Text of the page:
The proliferation and acceptance of iPads as photographer portfolios is a great thing. Not only is it inexpensive compared to printed books, you can include motion and depth on subjects that your client may be interested in. That being said, the printed book is still a source of familiarity for those in the hiring position and a great way to start a meeting off on the right foot. I was on a panel recently where photo editors said “if you can’t make nice prints don’t bother with a printed book” and I have to agree that while the selection and sequencing of images are super important the quality of the prints can make or break the whole presentation.

Photographer Zack Arias describes the process of updating and printing a new portfolio and it’s a good read for anyone who hasn’t done one yet:

A printed book is a thing to take pride in. There’s something tangible about it that holding an iPad doesn’t compare to. Note that I’m a big believer in electronic forms of showing your work. I walk into every meeting with a print book AND an iPad. The book is the best representation I have of the work I do. The iPad holds expanded galleries of work that support the book and hold other galleries of work that don’t find their way into the main book. Things like personal projects, travel photography, video, etc. Eventually I want to have a series of print books that show a range of the work I do.

Read the rest here.

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  1. That’s a great read – thanks for the link.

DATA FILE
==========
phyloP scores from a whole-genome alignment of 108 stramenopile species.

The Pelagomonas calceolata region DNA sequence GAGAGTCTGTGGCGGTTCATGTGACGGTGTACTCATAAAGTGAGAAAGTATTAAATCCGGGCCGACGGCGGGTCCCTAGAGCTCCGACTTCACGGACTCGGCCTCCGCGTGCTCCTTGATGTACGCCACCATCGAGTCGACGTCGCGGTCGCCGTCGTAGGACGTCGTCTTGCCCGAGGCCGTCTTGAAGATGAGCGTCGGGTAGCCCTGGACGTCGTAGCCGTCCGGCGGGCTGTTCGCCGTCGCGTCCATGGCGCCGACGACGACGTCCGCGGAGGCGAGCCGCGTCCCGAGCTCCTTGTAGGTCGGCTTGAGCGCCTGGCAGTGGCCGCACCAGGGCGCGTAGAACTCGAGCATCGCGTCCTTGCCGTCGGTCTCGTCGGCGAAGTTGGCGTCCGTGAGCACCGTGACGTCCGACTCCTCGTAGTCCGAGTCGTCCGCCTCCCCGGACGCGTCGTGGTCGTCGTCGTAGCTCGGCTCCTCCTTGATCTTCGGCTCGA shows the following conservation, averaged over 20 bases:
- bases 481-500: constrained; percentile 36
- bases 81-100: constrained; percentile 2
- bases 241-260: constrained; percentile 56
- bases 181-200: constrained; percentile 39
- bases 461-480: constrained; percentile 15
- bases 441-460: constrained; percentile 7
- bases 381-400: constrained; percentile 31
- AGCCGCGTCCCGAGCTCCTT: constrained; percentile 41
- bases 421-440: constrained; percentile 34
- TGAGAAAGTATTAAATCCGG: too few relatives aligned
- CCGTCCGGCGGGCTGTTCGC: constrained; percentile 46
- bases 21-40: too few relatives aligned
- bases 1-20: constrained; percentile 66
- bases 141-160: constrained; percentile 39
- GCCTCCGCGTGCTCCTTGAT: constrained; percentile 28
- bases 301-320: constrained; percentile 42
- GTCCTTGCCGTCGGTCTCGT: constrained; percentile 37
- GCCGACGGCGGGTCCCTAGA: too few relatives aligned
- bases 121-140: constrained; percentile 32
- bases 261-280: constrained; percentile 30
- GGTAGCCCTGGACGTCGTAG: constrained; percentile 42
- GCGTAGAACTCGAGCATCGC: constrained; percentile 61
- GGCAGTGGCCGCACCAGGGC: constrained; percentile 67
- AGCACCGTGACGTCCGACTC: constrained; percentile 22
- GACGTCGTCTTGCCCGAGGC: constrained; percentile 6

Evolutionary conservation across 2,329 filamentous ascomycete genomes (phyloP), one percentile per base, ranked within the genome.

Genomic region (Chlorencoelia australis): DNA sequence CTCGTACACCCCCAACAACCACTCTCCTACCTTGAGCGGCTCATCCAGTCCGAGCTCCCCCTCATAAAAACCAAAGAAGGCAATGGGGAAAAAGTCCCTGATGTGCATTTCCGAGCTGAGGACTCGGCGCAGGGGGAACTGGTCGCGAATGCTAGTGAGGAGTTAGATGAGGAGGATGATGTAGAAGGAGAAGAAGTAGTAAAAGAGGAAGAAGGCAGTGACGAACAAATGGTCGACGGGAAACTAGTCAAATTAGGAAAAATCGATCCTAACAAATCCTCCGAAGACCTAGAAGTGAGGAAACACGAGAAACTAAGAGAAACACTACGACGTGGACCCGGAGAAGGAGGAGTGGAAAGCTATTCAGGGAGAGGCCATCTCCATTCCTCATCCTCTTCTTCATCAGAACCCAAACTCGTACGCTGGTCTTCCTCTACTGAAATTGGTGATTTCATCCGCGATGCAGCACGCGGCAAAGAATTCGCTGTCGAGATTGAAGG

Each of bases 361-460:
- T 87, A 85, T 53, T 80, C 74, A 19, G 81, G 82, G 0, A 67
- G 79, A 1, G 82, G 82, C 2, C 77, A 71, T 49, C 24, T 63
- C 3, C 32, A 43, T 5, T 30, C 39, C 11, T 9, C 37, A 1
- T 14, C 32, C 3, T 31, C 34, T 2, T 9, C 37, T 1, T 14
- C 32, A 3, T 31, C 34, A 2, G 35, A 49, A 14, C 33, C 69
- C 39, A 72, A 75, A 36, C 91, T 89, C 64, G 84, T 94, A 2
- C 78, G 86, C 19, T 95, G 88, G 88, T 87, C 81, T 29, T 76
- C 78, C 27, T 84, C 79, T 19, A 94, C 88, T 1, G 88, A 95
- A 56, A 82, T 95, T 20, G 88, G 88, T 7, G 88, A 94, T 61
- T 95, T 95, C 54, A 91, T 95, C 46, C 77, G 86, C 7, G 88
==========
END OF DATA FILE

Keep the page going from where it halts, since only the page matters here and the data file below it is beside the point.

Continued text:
2. I have to agree. There is something pure and tangible about the portfolio. For me although I have i books and kindle on my ipad and regularly read from my device, it can never replace the feel of a book itself, the turning of the pages, the weight, the feel of the paper. It’s an experience that is more internally based whereas I feel that the technology creates distance for me and our world in general. I shoot with a Nikon D3 and I shoot on manual mode. Joe McNally said “That’s like having a Ferrari and only driving it to church” That may be true but it’s the experience of the ride that counts.

  3. Printed books are excellent, an dthe iPad in support of a generalist printed book is really a great way to go.

  4. The reality is that the printed page actually hides many flaws that the ipad does not. I just switched to an ipad as my primary portfolio and had to rework a good number of images. Overall it’s been a huge success with all the art directors I have met with so far.

  5. I just wrote an article about this, “Ipad vs Print – How do you prefer to view a portfolio?” for ASPP magazine Issue# 3, 2011. We had great feedback from our Linkedin Group members with avid debaters for both sides which formed the article. The article is not online yet, but here’s the group link if you want to participate:*2_*2_*2_lna_MANAGER_*2.gmp_2093733

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